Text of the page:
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Breast Cancer Res Treat. 1993 Oct;28(1):9-20.

DNA ploidy, S-phase, and steroid receptors in more than 127,000 breast cancer patients.

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University of Texas Health Science Center, Department of Medicine/Medical Oncology, San Antonio 78284-7884.


Several potential prognostic factors are available today for patients with breast cancer, and many more are being identified and studied. To evaluate the clinical utility of these factors, it will be necessary to measure them on a large number of patients, and then follow these patients so that multivariate survival analyses can be performed. The Oncology Research Network was established in 1986 by the University of Texas Health Science Center at San Antonio and Nichols Institute Reference Laboratories in order to evaluate the clinical utility of new prognostic factors for patients with primary breast cancer. The first generation of prognostic factors included steroid receptors, along with DNA ploidy and S-phase fraction determined by flow cytometry. Currently, laboratory results have been obtained from more than 127,000 patients, and follow-up information is available on a subset of more than 25,000 of these patients. S-phase fraction was related to the ploidy status of the tumor. An increased incidence of aneuploidy and higher S-phase fractions were found in estrogen and progesterone receptor negative tumors, tumors from patients with positive axillary lymph nodes, tumors greater than 2 cm in diameter, and patients younger than 35 years of age. Preliminary survival analyses suggest that S-phase fraction and DNA ploidy, in combination with other prognostic factors, are powerful predictors of early disease relapse. The Oncology Research Network provides an important resource for examining the clinical significance of new laboratory assays and for expediting improvements in existing laboratory techniques.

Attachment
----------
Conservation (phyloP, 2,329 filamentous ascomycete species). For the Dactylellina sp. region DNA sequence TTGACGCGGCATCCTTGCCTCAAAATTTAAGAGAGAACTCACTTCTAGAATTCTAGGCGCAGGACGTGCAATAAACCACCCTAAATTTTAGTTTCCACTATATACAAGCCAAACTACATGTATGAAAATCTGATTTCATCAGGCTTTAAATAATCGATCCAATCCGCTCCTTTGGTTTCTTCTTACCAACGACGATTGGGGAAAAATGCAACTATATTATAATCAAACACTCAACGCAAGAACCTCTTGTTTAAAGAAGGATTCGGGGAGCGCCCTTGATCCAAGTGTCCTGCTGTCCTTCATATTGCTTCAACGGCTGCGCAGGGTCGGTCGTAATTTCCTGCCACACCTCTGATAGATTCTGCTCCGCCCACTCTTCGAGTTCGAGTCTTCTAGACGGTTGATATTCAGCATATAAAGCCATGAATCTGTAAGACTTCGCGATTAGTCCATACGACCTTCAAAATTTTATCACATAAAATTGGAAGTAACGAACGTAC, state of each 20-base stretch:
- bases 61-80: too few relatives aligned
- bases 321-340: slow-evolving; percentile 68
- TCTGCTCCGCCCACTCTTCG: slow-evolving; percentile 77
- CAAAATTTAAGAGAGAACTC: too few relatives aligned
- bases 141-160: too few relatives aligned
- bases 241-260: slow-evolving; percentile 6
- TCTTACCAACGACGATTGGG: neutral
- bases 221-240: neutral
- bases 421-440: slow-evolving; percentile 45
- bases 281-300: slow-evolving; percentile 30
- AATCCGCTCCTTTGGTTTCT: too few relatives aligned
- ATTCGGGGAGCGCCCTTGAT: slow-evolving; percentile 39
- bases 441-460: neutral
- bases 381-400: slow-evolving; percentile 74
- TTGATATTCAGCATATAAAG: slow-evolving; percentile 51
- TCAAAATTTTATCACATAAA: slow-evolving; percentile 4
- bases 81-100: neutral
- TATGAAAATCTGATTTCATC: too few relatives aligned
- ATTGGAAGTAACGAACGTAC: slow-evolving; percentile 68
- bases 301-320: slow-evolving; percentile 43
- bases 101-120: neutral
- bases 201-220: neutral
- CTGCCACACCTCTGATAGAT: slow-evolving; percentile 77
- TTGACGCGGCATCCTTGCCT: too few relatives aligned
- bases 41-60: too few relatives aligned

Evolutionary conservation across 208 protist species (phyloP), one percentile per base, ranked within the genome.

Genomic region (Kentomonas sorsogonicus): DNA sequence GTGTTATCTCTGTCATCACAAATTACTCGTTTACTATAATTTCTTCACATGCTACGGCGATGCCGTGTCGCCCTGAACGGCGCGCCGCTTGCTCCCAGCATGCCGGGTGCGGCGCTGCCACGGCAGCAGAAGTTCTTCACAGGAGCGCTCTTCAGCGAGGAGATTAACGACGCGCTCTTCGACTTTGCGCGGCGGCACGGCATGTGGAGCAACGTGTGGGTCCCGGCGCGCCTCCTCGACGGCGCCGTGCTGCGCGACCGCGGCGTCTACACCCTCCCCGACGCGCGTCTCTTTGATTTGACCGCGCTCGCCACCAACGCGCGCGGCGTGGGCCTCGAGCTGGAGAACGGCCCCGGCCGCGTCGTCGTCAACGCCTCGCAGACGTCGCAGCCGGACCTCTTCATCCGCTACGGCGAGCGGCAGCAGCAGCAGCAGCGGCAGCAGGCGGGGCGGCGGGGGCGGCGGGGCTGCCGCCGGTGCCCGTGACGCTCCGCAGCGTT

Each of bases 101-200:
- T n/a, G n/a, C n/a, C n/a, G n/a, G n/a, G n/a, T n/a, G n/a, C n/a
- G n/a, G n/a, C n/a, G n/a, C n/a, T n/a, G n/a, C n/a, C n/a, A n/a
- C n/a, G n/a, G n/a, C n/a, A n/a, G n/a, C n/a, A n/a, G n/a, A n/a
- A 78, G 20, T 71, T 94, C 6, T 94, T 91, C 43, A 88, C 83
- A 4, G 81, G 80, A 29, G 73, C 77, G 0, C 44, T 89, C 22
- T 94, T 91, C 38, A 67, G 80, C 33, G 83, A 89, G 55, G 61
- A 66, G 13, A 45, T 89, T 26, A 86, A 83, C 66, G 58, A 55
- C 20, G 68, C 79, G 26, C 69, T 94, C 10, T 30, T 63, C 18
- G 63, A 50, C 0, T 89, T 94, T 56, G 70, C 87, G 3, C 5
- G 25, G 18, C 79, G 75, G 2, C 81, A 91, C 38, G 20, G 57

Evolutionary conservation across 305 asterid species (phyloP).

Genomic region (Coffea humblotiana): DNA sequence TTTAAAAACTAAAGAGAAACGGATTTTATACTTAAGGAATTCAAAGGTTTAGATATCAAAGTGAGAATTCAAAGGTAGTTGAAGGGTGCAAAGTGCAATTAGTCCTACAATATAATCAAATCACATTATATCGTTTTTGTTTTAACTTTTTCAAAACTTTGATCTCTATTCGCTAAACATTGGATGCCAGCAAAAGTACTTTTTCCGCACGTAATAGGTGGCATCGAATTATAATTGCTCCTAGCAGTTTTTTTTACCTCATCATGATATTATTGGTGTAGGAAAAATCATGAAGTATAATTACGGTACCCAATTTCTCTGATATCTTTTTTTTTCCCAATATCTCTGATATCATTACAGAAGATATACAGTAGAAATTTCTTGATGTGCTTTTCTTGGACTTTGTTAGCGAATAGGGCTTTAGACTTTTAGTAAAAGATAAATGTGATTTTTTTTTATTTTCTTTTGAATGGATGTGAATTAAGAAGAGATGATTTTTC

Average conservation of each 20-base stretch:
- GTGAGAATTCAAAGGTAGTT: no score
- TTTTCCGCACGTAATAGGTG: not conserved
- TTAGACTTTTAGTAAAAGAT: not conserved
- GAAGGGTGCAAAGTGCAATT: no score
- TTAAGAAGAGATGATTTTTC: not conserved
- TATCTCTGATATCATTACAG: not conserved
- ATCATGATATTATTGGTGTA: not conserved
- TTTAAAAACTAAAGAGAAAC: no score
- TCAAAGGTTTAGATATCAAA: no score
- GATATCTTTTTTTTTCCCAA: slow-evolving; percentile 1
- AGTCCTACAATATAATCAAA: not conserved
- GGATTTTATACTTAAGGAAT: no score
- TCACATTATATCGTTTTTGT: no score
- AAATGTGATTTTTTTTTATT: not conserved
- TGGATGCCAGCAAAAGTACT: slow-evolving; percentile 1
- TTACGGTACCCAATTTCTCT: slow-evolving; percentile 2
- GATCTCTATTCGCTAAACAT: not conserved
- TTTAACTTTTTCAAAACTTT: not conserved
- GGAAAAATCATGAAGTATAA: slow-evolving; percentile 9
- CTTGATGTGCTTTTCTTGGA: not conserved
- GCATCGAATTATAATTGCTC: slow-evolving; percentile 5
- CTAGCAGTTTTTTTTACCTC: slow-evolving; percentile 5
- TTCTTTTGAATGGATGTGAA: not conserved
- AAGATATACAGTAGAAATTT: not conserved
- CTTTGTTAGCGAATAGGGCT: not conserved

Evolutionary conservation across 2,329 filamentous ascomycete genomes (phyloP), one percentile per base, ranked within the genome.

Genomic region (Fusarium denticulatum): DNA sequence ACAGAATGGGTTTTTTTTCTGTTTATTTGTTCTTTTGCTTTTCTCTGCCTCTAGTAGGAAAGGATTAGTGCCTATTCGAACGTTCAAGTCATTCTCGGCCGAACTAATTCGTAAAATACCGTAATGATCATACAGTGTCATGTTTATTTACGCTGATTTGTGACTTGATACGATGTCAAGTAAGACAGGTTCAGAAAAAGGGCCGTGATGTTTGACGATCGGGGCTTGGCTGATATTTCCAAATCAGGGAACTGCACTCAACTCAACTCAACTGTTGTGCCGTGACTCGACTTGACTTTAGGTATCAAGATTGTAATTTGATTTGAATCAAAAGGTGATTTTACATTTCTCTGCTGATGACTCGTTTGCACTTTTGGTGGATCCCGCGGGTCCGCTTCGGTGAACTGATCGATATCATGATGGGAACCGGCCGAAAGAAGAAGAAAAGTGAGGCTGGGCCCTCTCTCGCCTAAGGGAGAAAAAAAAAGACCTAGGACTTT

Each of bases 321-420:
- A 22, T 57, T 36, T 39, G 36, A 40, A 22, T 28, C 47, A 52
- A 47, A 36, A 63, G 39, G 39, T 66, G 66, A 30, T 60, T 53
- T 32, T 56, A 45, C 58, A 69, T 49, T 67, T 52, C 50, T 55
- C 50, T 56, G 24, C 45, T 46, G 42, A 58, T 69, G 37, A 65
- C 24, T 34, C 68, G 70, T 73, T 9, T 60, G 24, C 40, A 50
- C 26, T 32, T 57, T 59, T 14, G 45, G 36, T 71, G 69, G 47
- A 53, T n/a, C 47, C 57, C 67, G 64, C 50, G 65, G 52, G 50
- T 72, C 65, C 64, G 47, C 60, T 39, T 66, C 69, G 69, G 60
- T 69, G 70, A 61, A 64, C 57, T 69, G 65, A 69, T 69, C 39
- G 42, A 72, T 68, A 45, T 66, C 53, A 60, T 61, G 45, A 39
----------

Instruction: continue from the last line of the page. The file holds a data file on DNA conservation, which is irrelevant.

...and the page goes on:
[Indexed for MEDLINE]

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